U.K. power grid

U.K. electricity system administrator Elexon announced it had been hit by a cyber attack on May 14. While the attack on the U.K. power grid did not cause a disruption to the country’s electricity supply, it did impact Elexon’s internal IT systems.

“We are advising you that today that ELEXON’s internal IT systems have been impacted by a cyber attack,” Elexon said in a bulletin. “BSC Central Systems and EMR are currently unaffected and working as normal. The attack is to our internal IT systems and ELEXON’s laptops only. We are currently working hard to resolve this. However please be aware that at the moment we are unable to send or receive any emails.”

As a result of the attack Elexon employees were locked out of their emails and the company’s network, but other systems were not affected.

“Further to BSC Bulletin 335, we have now identified the root cause and we are taking steps to restore our internal IT systems,” said in a follow-up bulletin. “BSC Central Systems (and their data) and EMR remain unaffected and are continuing to work as normal.”

Elexon is responsible for administering balancing and settlement code. In this role, they also monitor the amount of electricity generated by energy companies and match this with what the National Grid expects to receive. The company serves approximately 6 million homes across the U.K. power grid.

Elexon’s parent organization is the National Grid Electricity Transmission PLC, which owns and operates the regulated electricity transmission network in England and Wales and operates high-voltage transmission networks.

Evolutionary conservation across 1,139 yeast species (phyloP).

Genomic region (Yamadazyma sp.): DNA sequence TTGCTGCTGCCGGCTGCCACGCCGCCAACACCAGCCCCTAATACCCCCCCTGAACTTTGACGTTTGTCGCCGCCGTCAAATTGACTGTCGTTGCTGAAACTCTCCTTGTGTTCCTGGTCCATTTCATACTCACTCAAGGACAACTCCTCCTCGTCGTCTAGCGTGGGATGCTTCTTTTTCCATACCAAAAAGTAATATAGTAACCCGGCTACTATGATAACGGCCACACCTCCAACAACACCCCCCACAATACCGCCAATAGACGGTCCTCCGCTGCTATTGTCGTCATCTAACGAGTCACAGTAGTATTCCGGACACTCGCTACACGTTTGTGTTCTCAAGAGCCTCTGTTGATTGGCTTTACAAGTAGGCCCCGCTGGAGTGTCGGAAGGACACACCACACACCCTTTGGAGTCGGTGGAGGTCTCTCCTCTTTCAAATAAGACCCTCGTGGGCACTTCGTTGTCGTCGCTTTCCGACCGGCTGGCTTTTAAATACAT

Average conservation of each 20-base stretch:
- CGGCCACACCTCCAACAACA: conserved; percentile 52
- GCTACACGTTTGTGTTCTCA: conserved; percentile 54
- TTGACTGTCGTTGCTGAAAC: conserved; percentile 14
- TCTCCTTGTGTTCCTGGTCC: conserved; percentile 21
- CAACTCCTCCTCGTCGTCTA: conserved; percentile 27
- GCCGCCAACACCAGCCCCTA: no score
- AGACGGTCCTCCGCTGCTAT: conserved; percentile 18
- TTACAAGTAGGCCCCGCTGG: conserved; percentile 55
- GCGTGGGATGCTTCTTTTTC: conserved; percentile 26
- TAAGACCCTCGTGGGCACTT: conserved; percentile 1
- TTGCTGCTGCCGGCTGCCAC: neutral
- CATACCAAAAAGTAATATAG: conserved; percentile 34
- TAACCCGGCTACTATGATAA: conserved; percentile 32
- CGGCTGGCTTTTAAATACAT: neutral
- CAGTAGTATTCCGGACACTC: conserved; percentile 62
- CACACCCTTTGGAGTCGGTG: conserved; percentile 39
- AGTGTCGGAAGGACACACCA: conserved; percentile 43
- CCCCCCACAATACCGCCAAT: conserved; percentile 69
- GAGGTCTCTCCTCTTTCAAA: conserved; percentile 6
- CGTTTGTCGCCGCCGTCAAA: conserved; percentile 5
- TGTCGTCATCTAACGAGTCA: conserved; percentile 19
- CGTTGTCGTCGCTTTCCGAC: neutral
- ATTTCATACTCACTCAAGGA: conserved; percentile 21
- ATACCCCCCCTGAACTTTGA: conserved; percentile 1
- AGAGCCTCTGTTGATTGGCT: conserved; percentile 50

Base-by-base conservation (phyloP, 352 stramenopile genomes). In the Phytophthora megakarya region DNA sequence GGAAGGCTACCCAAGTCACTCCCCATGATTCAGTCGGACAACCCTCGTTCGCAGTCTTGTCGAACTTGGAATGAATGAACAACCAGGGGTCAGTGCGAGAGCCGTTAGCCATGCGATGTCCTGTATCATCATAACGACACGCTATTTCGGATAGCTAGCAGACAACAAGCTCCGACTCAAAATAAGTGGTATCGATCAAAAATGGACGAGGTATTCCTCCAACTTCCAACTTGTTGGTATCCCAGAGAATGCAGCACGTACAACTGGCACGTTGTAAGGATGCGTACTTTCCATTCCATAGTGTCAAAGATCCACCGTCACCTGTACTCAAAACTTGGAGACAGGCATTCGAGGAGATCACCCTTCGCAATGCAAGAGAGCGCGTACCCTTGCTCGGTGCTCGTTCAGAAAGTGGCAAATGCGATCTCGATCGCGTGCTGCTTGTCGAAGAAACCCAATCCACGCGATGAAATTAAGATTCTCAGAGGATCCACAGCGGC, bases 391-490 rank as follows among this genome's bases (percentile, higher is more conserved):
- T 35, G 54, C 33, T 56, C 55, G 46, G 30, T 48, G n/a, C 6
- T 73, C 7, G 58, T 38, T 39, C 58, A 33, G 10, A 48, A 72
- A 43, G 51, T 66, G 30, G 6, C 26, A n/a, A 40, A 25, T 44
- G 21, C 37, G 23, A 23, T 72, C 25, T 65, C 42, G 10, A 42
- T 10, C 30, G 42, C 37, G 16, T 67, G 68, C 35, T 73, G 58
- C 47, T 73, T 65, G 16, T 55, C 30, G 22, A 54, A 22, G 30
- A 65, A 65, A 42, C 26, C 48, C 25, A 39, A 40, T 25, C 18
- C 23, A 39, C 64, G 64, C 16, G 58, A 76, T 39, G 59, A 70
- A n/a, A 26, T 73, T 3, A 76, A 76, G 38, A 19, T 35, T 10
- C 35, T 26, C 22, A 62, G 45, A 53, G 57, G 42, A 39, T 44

“We’re aware of a cyber attack on ELEXON’s internal IT systems. We’re investigating any potential impact on our own IT networks. Electricity supply is not affected. We have robust cybersecurity measures across our IT and operational infrastructure to protect against cyber threats,” National Grid ESO, Great Britain’s electricity system operator said in a tweet.

This is the second attack on the European power grid in recent months. On March 9, the European Network of Transmission System Operators announced it had recently found evidence of a successful cyber intrusion into its office network.

“A risk assessment has been performed and contingency plans are now in place to reduce the risk and impact of any further attacks,”  ENTSO-E said in a statement. “It is important to note that the ENTSO-E office network is not connected to any operational TSO system. Our TSO members have been informed and we continue to monitor and assess the situation.”

ENTSO-E is responsible for overseeing the operations of Europe’s high voltage power infrastructure. It represents 42 transmission system operators across 35 member states, including Great Britain’s National Grid ESO.

Like other power grid operators around the globe, ENTSO-E has been working to improve it’s cybersecurity efforts. In 2017 it joined the European Network for Cyber Security in signing a memorandum of understanding to develop state of the art cybersecurity regulation, practices and standards for the electricity transmission system.

The partnership was an effort to increase the resilience of Europe’s power system against cyber attacks.

“The energy landscape is in a period of rapid transition” Laurent Schmitt, Secretary General, ENTSO-E, said in a press release at the time. “One of the biggest changes is the ever-mounting cyber security challenge. We’re delighted to work with ENCS, as well as with the European agency ENISA, to help our members increase their resilience, while bringing their own very valuable contribution to the wider security conversation.”

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